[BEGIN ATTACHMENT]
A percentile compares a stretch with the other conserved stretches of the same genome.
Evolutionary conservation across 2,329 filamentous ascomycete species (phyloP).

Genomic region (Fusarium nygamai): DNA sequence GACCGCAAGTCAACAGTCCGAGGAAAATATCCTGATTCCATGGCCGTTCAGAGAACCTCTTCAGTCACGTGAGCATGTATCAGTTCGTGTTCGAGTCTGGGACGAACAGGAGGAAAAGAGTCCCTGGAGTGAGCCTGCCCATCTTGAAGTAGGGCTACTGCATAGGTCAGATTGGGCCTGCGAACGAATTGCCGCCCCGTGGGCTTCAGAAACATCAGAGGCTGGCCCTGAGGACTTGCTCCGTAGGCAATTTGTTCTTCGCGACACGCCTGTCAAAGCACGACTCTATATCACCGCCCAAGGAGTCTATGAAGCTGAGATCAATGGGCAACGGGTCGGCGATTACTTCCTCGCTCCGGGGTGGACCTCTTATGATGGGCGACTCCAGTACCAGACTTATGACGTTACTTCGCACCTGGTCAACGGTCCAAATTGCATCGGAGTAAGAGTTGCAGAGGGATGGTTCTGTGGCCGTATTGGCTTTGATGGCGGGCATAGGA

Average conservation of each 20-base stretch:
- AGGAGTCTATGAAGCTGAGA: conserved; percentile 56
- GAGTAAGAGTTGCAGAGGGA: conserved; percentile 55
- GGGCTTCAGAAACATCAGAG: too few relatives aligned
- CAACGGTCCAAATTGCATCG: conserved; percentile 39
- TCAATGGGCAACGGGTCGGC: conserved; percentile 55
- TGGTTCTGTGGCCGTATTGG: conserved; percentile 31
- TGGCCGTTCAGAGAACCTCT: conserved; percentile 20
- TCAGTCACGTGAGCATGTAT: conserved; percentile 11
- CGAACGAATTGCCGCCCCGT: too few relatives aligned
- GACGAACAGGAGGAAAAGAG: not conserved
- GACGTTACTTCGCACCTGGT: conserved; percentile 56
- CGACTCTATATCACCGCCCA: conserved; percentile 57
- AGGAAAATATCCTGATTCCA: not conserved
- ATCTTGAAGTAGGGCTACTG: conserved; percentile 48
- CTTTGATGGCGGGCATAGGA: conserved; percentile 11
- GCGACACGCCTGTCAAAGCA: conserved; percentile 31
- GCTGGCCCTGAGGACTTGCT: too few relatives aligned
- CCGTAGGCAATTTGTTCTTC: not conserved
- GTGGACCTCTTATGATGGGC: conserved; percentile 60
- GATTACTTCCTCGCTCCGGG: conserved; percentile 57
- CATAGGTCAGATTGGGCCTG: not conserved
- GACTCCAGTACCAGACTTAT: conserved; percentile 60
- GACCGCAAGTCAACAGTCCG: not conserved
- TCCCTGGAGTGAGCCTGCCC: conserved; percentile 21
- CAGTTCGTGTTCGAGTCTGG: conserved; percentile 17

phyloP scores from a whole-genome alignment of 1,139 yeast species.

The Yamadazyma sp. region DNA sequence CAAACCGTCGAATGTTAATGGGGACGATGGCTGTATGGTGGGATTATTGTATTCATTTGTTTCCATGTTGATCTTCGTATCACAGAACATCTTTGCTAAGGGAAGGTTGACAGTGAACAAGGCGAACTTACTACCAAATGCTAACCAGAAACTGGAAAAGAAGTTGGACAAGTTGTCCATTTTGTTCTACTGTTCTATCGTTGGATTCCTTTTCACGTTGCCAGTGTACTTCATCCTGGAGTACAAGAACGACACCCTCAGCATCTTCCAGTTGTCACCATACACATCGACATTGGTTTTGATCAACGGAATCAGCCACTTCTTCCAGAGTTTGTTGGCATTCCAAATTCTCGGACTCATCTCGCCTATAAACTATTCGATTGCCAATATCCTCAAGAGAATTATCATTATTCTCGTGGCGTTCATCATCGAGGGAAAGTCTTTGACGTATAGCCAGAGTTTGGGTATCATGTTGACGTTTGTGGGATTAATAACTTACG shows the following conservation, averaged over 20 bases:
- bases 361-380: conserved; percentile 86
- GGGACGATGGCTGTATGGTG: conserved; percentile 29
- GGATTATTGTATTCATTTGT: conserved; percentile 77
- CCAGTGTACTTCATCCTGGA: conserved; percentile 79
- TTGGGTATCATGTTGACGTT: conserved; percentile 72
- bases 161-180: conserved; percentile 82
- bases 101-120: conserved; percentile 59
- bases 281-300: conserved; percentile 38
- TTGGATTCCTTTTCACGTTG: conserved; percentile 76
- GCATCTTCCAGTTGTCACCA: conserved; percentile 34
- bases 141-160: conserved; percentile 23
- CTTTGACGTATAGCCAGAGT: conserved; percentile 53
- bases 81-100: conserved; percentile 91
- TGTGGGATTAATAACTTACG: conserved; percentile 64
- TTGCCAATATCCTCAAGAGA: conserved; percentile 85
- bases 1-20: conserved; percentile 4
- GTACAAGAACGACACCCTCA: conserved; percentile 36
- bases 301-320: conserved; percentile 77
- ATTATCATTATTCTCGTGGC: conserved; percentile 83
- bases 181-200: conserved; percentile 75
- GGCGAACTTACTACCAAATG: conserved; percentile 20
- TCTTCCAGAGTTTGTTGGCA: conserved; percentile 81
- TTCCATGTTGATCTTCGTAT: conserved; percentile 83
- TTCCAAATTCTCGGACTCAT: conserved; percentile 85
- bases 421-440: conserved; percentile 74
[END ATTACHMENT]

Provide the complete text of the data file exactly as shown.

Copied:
A percentile compares a stretch with the other conserved stretches of the same genome.
Evolutionary conservation across 2,329 filamentous ascomycete species (phyloP).

Genomic region (Fusarium nygamai): DNA sequence GACCGCAAGTCAACAGTCCGAGGAAAATATCCTGATTCCATGGCCGTTCAGAGAACCTCTTCAGTCACGTGAGCATGTATCAGTTCGTGTTCGAGTCTGGGACGAACAGGAGGAAAAGAGTCCCTGGAGTGAGCCTGCCCATCTTGAAGTAGGGCTACTGCATAGGTCAGATTGGGCCTGCGAACGAATTGCCGCCCCGTGGGCTTCAGAAACATCAGAGGCTGGCCCTGAGGACTTGCTCCGTAGGCAATTTGTTCTTCGCGACACGCCTGTCAAAGCACGACTCTATATCACCGCCCAAGGAGTCTATGAAGCTGAGATCAATGGGCAACGGGTCGGCGATTACTTCCTCGCTCCGGGGTGGACCTCTTATGATGGGCGACTCCAGTACCAGACTTATGACGTTACTTCGCACCTGGTCAACGGTCCAAATTGCATCGGAGTAAGAGTTGCAGAGGGATGGTTCTGTGGCCGTATTGGCTTTGATGGCGGGCATAGGA

Average conservation of each 20-base stretch:
- AGGAGTCTATGAAGCTGAGA: conserved; percentile 56
- GAGTAAGAGTTGCAGAGGGA: conserved; percentile 55
- GGGCTTCAGAAACATCAGAG: too few relatives aligned
- CAACGGTCCAAATTGCATCG: conserved; percentile 39
- TCAATGGGCAACGGGTCGGC: conserved; percentile 55
- TGGTTCTGTGGCCGTATTGG: conserved; percentile 31
- TGGCCGTTCAGAGAACCTCT: conserved; percentile 20
- TCAGTCACGTGAGCATGTAT: conserved; percentile 11
- CGAACGAATTGCCGCCCCGT: too few relatives aligned
- GACGAACAGGAGGAAAAGAG: not conserved
- GACGTTACTTCGCACCTGGT: conserved; percentile 56
- CGACTCTATATCACCGCCCA: conserved; percentile 57
- AGGAAAATATCCTGATTCCA: not conserved
- ATCTTGAAGTAGGGCTACTG: conserved; percentile 48
- CTTTGATGGCGGGCATAGGA: conserved; percentile 11
- GCGACACGCCTGTCAAAGCA: conserved; percentile 31
- GCTGGCCCTGAGGACTTGCT: too few relatives aligned
- CCGTAGGCAATTTGTTCTTC: not conserved
- GTGGACCTCTTATGATGGGC: conserved; percentile 60
- GATTACTTCCTCGCTCCGGG: conserved; percentile 57
- CATAGGTCAGATTGGGCCTG: not conserved
- GACTCCAGTACCAGACTTAT: conserved; percentile 60
- GACCGCAAGTCAACAGTCCG: not conserved
- TCCCTGGAGTGAGCCTGCCC: conserved; percentile 21
- CAGTTCGTGTTCGAGTCTGG: conserved; percentile 17

phyloP scores from a whole-genome alignment of 1,139 yeast species.

The Yamadazyma sp. region DNA sequence CAAACCGTCGAATGTTAATGGGGACGATGGCTGTATGGTGGGATTATTGTATTCATTTGTTTCCATGTTGATCTTCGTATCACAGAACATCTTTGCTAAGGGAAGGTTGACAGTGAACAAGGCGAACTTACTACCAAATGCTAACCAGAAACTGGAAAAGAAGTTGGACAAGTTGTCCATTTTGTTCTACTGTTCTATCGTTGGATTCCTTTTCACGTTGCCAGTGTACTTCATCCTGGAGTACAAGAACGACACCCTCAGCATCTTCCAGTTGTCACCATACACATCGACATTGGTTTTGATCAACGGAATCAGCCACTTCTTCCAGAGTTTGTTGGCATTCCAAATTCTCGGACTCATCTCGCCTATAAACTATTCGATTGCCAATATCCTCAAGAGAATTATCATTATTCTCGTGGCGTTCATCATCGAGGGAAAGTCTTTGACGTATAGCCAGAGTTTGGGTATCATGTTGACGTTTGTGGGATTAATAACTTACG shows the following conservation, averaged over 20 bases:
- bases 361-380: conserved; percentile 86
- GGGACGATGGCTGTATGGTG: conserved; percentile 29
- GGATTATTGTATTCATTTGT: conserved; percentile 77
- CCAGTGTACTTCATCCTGGA: conserved; percentile 79
- TTGGGTATCATGTTGACGTT: conserved; percentile 72
- bases 161-180: conserved; percentile 82
- bases 101-120: conserved; percentile 59
- bases 281-300: conserved; percentile 38
- TTGGATTCCTTTTCACGTTG: conserved; percentile 76
- GCATCTTCCAGTTGTCACCA: conserved; percentile 34
- bases 141-160: conserved; percentile 23
- CTTTGACGTATAGCCAGAGT: conserved; percentile 53
- bases 81-100: conserved; percentile 91
- TGTGGGATTAATAACTTACG: conserved; percentile 64
- TTGCCAATATCCTCAAGAGA: conserved; percentile 85
- bases 1-20: conserved; percentile 4
- GTACAAGAACGACACCCTCA: conserved; percentile 36
- bases 301-320: conserved; percentile 77
- ATTATCATTATTCTCGTGGC: conserved; percentile 83
- bases 181-200: conserved; percentile 75
- GGCGAACTTACTACCAAATG: conserved; percentile 20
- TCTTCCAGAGTTTGTTGGCA: conserved; percentile 81
- TTCCATGTTGATCTTCGTAT: conserved; percentile 83
- TTCCAAATTCTCGGACTCAT: conserved; percentile 85
- bases 421-440: conserved; percentile 74